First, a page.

This is true of the law of passing off, because whereas the law of passing off allows a person to claim a remedy for the damage that has already been done, the legislation incorporated within the Trade Marks Actallows a person to address problems which might arise in the future, ensuring that if it becomes necessary to institute legal.
strike off trademarks from Registers of Trade Marks which due to prior rights existing for the purposes of passing off cost of publishing corrections by the claimant Those that cooperate to pass off one business as the other participate in a common design.
Australian Trade Mark Law, second edition, provides a comprehensive overview of trade mark law in Australia and encourages readers to engage critically with the operation of the Australian trade mark system as a moves beyond a purely descriptive account of existing legislation and case law to help readers to view and question the law through a critical lens.
AND UPON the Court finding for the Claimant in respect of its claims for infringement of UK registered trade mark no.
[insert number] (the UK Trade Mark) and European Union trade mark no. [insert number] (the EU Trade Mark) and for passing off. Equivalent to s 44 of the Australian Trade Marks Act Application No Registration Nosand Section Contrary to s 17(1)(a) and ss 25(1)(b) and (c) of the New Zealand Trade Marks Act Shanahan’s Australian Law of Trade Marks and Passing Off 4th edition, Lawbook Co, p Intellectual Property Law aims to provide a comprehensive text on all aspects of this field.
The first part looks at the complexities of copyright law, from authorship and first ownership to infringements and defences.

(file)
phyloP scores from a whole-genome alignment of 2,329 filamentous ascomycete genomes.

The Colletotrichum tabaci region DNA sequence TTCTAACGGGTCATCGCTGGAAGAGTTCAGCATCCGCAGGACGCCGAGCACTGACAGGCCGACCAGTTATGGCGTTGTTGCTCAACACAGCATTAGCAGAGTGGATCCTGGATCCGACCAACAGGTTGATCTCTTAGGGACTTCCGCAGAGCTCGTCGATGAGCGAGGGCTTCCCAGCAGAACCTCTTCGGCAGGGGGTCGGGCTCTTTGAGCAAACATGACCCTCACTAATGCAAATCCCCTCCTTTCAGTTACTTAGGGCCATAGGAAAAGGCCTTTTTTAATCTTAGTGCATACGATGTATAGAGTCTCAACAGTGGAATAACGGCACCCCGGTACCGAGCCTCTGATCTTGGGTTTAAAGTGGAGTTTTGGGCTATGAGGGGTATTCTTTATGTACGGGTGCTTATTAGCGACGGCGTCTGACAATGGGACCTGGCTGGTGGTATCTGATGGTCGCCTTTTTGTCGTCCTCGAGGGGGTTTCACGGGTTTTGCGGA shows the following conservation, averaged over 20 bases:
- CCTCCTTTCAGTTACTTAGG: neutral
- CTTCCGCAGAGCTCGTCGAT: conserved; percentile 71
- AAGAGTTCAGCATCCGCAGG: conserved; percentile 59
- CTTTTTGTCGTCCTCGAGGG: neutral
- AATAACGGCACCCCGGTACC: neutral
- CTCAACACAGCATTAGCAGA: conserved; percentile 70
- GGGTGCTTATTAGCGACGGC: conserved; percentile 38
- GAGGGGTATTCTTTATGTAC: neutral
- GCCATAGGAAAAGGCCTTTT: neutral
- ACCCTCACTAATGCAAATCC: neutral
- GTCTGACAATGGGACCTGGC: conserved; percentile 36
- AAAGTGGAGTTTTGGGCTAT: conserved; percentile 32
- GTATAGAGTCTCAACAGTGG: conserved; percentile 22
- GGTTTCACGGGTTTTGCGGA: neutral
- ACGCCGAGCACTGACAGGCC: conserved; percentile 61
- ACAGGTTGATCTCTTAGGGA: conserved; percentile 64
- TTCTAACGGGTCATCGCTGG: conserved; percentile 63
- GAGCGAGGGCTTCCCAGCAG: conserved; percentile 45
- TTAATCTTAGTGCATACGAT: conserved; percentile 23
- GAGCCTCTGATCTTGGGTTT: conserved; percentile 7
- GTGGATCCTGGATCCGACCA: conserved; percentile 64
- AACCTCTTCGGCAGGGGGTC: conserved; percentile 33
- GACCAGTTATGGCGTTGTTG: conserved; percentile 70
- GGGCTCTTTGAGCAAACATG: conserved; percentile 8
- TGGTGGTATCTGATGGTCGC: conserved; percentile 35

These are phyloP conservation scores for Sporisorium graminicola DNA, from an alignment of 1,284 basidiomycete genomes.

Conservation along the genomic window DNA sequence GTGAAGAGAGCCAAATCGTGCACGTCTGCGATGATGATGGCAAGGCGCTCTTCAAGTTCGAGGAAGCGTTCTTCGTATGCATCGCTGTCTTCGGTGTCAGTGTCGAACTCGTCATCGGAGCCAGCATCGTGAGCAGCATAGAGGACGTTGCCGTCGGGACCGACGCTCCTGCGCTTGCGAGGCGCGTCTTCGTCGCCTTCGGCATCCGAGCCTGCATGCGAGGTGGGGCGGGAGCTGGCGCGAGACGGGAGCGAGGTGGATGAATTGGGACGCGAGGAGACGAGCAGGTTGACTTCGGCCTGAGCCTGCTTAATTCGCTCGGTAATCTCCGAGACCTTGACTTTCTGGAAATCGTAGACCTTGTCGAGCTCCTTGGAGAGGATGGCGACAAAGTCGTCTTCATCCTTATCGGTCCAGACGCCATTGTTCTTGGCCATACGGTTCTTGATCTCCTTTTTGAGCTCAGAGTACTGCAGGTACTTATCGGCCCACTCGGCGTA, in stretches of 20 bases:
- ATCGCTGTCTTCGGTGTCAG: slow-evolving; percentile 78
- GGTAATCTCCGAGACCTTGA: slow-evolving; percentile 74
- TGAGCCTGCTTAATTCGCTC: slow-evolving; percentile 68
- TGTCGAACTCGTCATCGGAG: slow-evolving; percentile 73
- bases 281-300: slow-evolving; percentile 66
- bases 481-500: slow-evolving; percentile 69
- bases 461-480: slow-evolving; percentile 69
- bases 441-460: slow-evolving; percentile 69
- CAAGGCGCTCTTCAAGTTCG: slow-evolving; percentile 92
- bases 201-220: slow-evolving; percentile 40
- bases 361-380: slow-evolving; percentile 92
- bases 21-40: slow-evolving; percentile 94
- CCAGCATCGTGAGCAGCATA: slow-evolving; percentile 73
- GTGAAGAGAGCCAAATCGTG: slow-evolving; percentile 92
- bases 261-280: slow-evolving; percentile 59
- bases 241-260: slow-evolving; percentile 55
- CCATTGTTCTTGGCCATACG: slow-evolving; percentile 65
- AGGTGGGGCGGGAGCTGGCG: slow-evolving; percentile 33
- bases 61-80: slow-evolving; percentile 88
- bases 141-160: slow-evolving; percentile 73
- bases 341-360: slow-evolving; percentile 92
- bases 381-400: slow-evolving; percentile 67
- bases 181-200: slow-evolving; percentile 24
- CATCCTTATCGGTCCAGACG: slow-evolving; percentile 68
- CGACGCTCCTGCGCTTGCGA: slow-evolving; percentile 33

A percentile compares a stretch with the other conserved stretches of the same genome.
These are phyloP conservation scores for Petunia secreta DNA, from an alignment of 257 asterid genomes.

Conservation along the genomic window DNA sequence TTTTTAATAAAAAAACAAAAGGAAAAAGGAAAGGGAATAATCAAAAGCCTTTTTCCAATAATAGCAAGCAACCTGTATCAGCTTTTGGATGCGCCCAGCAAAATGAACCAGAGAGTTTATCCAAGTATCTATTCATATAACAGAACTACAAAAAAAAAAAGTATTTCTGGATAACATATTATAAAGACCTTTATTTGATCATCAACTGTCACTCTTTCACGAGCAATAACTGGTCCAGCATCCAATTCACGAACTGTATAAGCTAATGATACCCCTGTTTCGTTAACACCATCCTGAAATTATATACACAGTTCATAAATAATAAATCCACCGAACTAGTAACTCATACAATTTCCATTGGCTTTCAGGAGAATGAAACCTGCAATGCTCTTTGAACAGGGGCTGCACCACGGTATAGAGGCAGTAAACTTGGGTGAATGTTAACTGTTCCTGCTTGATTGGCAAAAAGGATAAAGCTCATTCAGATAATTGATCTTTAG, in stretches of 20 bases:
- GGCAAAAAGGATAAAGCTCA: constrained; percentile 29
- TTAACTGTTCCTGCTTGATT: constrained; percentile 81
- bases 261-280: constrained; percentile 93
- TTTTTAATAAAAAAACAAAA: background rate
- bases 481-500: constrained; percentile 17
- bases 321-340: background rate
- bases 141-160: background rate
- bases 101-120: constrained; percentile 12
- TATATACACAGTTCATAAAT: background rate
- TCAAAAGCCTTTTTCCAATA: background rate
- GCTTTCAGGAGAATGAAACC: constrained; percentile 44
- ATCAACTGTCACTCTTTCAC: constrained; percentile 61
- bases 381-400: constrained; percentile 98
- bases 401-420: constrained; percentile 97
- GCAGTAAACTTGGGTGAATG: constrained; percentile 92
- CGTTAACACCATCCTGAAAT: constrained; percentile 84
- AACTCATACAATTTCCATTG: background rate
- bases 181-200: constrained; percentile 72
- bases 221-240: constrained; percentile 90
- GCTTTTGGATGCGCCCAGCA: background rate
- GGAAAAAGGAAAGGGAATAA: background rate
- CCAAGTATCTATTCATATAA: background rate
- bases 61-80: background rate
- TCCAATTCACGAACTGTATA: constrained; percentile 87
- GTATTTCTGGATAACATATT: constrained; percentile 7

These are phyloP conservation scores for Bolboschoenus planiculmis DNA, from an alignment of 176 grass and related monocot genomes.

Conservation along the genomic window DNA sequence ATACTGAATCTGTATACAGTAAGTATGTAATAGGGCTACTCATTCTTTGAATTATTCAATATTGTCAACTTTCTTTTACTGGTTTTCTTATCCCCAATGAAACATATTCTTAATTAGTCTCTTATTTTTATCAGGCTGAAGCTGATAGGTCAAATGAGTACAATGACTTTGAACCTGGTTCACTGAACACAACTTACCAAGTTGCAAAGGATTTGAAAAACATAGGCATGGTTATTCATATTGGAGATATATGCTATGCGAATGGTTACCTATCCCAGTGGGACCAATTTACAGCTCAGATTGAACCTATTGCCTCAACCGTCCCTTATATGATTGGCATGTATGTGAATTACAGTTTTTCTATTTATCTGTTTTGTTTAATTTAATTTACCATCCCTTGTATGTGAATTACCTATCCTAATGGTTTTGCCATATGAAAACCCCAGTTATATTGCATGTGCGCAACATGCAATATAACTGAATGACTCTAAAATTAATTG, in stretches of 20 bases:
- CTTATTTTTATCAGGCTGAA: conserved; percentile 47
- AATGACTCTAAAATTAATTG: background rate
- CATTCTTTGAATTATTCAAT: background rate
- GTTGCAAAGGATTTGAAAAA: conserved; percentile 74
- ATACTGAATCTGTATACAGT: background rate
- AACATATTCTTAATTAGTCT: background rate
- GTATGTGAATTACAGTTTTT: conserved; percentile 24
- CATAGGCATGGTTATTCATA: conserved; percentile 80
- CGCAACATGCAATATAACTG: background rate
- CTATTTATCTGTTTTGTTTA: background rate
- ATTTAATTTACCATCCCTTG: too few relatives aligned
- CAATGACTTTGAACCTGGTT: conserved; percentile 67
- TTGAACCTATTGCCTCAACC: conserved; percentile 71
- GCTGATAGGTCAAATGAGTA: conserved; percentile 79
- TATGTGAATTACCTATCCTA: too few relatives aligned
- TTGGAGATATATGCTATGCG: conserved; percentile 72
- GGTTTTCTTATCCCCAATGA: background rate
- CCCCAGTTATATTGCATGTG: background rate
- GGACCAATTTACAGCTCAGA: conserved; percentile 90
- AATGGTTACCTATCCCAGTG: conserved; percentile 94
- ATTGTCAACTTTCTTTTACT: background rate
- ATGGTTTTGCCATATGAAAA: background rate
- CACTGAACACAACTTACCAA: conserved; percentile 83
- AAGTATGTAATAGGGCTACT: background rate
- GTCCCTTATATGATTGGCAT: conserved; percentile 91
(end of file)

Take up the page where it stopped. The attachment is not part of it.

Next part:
It also covers moral and related rights. The second part looks exclusively at passing off. Then the text turns to trade marks. The book covers a number of areas of intellectual property law including copyright, patents, the legal regulation of designs, trade marks and passing off, confidential information, and litigation and remedies.
The volume includes a new chapter on the tort of misuse of private information. There is some protection provided to unregistered trade marks, although this can be difficult and costly to enforce.
Registering a trade mark is the best way to protect your brand. Common Law Protection: Passing Off. Trade marks are protected under the Trade Marks Act (Cth). Alternative protection is provided through the common law tort of.
CHAPTER 1 THE CONCEPT OF PASSING OFF. Passing off is a wrong, a common law tort which protects the goodwill of a trader from misrepresentation. Misleading the public into believing falsely, that the brand being projected was the same as a well known brand is a wrong and is known as the tort of “passing off” .
As held in the famous case of N. Dongre Vs. Fishpond Australia, Shanahan's Australian Law of Trademarks and Passing Off by Mark Davison Ian P HorakBuy.
Books online: Shanahan's Australian Law of Trademarks and Passing Off, Statutory remedy is available for infringement whereas the action for passing off is a common law remedy.
For infringement it is necessary only to establish that the infringing mark is identical or deceptively similar to the registered mark but in the case of a passing off action, the need is to prove that the marks are identical or.
The legislation does not codify the law of trade marks in Australia; as a common law jurisdiction, a trade mark owner may also (for example) seek to protect its rights through legal proceedings for passing off. Section 17 of the Trade Marks Act defines a trade mark as "a sign used, or intended to be used, to distinguish goods or services dealt.
Under the Trade Marks Act('the old Act') the law on point was set down by Windeyer J in Smith Kline and French Laboratories (Australia) Ltd v Registrar of Trade Marks: "A trade mark is defined in the Act as `a mark used or proposed to be used in relation to goods' for the purposes stated.
If your trade mark is not registered and another person uses it you may have to take passing off action under common law, or claim for a breach of Section 18 of the Competition and Consumer Act if you want to stop them.
As Australia is a common law country, it is possible to protect an unregistered trademark under the tort of passing off. Unregistered trademarks .Robert Burrell and Michael Handler, 'The Intersection between Registered and Unregistered Trade Marks' () 35 Federal Law Review For the purposes of this article, passing off and related statutory causes of action such as those relying on s 52 of the Trade Practices Act (Cth) will be treated as identical.
See Mark Davison, Kate Johnston and Patricia Kennedy, Shanahan's Australian.